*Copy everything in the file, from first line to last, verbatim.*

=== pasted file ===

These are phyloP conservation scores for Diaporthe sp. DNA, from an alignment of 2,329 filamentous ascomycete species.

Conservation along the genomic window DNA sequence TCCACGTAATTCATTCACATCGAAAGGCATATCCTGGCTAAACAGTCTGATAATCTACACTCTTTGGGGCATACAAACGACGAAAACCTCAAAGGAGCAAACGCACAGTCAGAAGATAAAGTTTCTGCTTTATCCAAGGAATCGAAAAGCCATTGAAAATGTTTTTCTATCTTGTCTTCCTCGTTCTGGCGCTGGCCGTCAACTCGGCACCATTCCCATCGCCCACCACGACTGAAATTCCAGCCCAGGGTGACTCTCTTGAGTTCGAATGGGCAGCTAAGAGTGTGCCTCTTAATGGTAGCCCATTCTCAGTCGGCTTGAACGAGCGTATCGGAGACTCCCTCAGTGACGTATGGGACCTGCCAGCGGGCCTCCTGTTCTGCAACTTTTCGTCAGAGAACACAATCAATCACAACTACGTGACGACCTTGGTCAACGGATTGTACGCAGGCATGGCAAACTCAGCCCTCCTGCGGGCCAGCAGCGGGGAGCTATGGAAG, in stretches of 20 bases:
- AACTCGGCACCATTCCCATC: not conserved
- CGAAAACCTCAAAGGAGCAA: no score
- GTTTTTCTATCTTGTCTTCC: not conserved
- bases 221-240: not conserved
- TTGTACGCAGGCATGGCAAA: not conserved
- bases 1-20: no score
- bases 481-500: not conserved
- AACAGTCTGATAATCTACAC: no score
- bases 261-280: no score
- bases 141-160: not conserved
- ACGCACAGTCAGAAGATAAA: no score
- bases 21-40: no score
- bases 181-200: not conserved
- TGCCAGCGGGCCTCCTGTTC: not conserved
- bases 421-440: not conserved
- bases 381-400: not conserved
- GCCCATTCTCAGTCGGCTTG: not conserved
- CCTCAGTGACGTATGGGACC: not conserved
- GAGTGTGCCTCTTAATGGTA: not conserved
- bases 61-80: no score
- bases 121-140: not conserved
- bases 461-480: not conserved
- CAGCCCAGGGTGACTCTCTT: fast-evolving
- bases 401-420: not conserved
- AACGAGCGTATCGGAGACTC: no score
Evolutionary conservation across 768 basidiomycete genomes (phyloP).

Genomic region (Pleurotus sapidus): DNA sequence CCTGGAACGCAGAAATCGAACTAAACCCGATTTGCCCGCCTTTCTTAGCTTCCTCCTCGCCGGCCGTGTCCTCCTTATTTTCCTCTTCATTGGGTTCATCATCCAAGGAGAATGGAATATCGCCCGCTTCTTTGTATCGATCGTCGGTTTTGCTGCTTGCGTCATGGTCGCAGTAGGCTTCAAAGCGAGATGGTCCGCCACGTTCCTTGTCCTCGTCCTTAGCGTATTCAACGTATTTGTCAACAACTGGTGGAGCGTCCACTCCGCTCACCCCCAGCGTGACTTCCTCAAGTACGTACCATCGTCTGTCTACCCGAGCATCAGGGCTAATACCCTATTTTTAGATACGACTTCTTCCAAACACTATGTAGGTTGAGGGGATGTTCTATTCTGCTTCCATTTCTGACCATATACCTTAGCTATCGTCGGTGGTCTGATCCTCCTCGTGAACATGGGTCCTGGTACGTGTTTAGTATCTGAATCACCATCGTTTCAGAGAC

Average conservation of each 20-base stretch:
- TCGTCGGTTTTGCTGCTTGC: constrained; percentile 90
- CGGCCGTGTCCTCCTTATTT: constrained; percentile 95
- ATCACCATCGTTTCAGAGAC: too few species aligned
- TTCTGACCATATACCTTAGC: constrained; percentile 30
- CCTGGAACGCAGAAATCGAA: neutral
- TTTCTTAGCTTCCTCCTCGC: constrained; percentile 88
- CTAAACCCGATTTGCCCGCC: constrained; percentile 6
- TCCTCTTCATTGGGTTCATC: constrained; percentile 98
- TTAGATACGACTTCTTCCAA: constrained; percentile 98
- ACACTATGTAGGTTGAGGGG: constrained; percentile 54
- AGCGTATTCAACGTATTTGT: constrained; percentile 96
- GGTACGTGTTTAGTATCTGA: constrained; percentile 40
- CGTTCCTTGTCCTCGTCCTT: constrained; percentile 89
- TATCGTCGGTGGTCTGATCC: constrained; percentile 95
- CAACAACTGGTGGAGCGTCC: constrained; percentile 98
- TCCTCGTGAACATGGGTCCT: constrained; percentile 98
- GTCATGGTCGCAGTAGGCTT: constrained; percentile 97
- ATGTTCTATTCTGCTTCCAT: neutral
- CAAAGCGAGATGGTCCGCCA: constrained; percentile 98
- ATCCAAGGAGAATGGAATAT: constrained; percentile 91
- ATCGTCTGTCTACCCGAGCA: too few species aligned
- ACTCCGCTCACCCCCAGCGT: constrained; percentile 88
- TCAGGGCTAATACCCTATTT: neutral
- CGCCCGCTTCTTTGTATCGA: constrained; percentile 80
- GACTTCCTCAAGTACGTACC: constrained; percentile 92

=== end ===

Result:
These are phyloP conservation scores for Diaporthe sp. DNA, from an alignment of 2,329 filamentous ascomycete species.

Conservation along the genomic window DNA sequence TCCACGTAATTCATTCACATCGAAAGGCATATCCTGGCTAAACAGTCTGATAATCTACACTCTTTGGGGCATACAAACGACGAAAACCTCAAAGGAGCAAACGCACAGTCAGAAGATAAAGTTTCTGCTTTATCCAAGGAATCGAAAAGCCATTGAAAATGTTTTTCTATCTTGTCTTCCTCGTTCTGGCGCTGGCCGTCAACTCGGCACCATTCCCATCGCCCACCACGACTGAAATTCCAGCCCAGGGTGACTCTCTTGAGTTCGAATGGGCAGCTAAGAGTGTGCCTCTTAATGGTAGCCCATTCTCAGTCGGCTTGAACGAGCGTATCGGAGACTCCCTCAGTGACGTATGGGACCTGCCAGCGGGCCTCCTGTTCTGCAACTTTTCGTCAGAGAACACAATCAATCACAACTACGTGACGACCTTGGTCAACGGATTGTACGCAGGCATGGCAAACTCAGCCCTCCTGCGGGCCAGCAGCGGGGAGCTATGGAAG, in stretches of 20 bases:
- AACTCGGCACCATTCCCATC: not conserved
- CGAAAACCTCAAAGGAGCAA: no score
- GTTTTTCTATCTTGTCTTCC: not conserved
- bases 221-240: not conserved
- TTGTACGCAGGCATGGCAAA: not conserved
- bases 1-20: no score
- bases 481-500: not conserved
- AACAGTCTGATAATCTACAC: no score
- bases 261-280: no score
- bases 141-160: not conserved
- ACGCACAGTCAGAAGATAAA: no score
- bases 21-40: no score
- bases 181-200: not conserved
- TGCCAGCGGGCCTCCTGTTC: not conserved
- bases 421-440: not conserved
- bases 381-400: not conserved
- GCCCATTCTCAGTCGGCTTG: not conserved
- CCTCAGTGACGTATGGGACC: not conserved
- GAGTGTGCCTCTTAATGGTA: not conserved
- bases 61-80: no score
- bases 121-140: not conserved
- bases 461-480: not conserved
- CAGCCCAGGGTGACTCTCTT: fast-evolving
- bases 401-420: not conserved
- AACGAGCGTATCGGAGACTC: no score
Evolutionary conservation across 768 basidiomycete genomes (phyloP).

Genomic region (Pleurotus sapidus): DNA sequence CCTGGAACGCAGAAATCGAACTAAACCCGATTTGCCCGCCTTTCTTAGCTTCCTCCTCGCCGGCCGTGTCCTCCTTATTTTCCTCTTCATTGGGTTCATCATCCAAGGAGAATGGAATATCGCCCGCTTCTTTGTATCGATCGTCGGTTTTGCTGCTTGCGTCATGGTCGCAGTAGGCTTCAAAGCGAGATGGTCCGCCACGTTCCTTGTCCTCGTCCTTAGCGTATTCAACGTATTTGTCAACAACTGGTGGAGCGTCCACTCCGCTCACCCCCAGCGTGACTTCCTCAAGTACGTACCATCGTCTGTCTACCCGAGCATCAGGGCTAATACCCTATTTTTAGATACGACTTCTTCCAAACACTATGTAGGTTGAGGGGATGTTCTATTCTGCTTCCATTTCTGACCATATACCTTAGCTATCGTCGGTGGTCTGATCCTCCTCGTGAACATGGGTCCTGGTACGTGTTTAGTATCTGAATCACCATCGTTTCAGAGAC

Average conservation of each 20-base stretch:
- TCGTCGGTTTTGCTGCTTGC: constrained; percentile 90
- CGGCCGTGTCCTCCTTATTT: constrained; percentile 95
- ATCACCATCGTTTCAGAGAC: too few species aligned
- TTCTGACCATATACCTTAGC: constrained; percentile 30
- CCTGGAACGCAGAAATCGAA: neutral
- TTTCTTAGCTTCCTCCTCGC: constrained; percentile 88
- CTAAACCCGATTTGCCCGCC: constrained; percentile 6
- TCCTCTTCATTGGGTTCATC: constrained; percentile 98
- TTAGATACGACTTCTTCCAA: constrained; percentile 98
- ACACTATGTAGGTTGAGGGG: constrained; percentile 54
- AGCGTATTCAACGTATTTGT: constrained; percentile 96
- GGTACGTGTTTAGTATCTGA: constrained; percentile 40
- CGTTCCTTGTCCTCGTCCTT: constrained; percentile 89
- TATCGTCGGTGGTCTGATCC: constrained; percentile 95
- CAACAACTGGTGGAGCGTCC: constrained; percentile 98
- TCCTCGTGAACATGGGTCCT: constrained; percentile 98
- GTCATGGTCGCAGTAGGCTT: constrained; percentile 97
- ATGTTCTATTCTGCTTCCAT: neutral
- CAAAGCGAGATGGTCCGCCA: constrained; percentile 98
- ATCCAAGGAGAATGGAATAT: constrained; percentile 91
- ATCGTCTGTCTACCCGAGCA: too few species aligned
- ACTCCGCTCACCCCCAGCGT: constrained; percentile 88
- TCAGGGCTAATACCCTATTT: neutral
- CGCCCGCTTCTTTGTATCGA: constrained; percentile 80
- GACTTCCTCAAGTACGTACC: constrained; percentile 92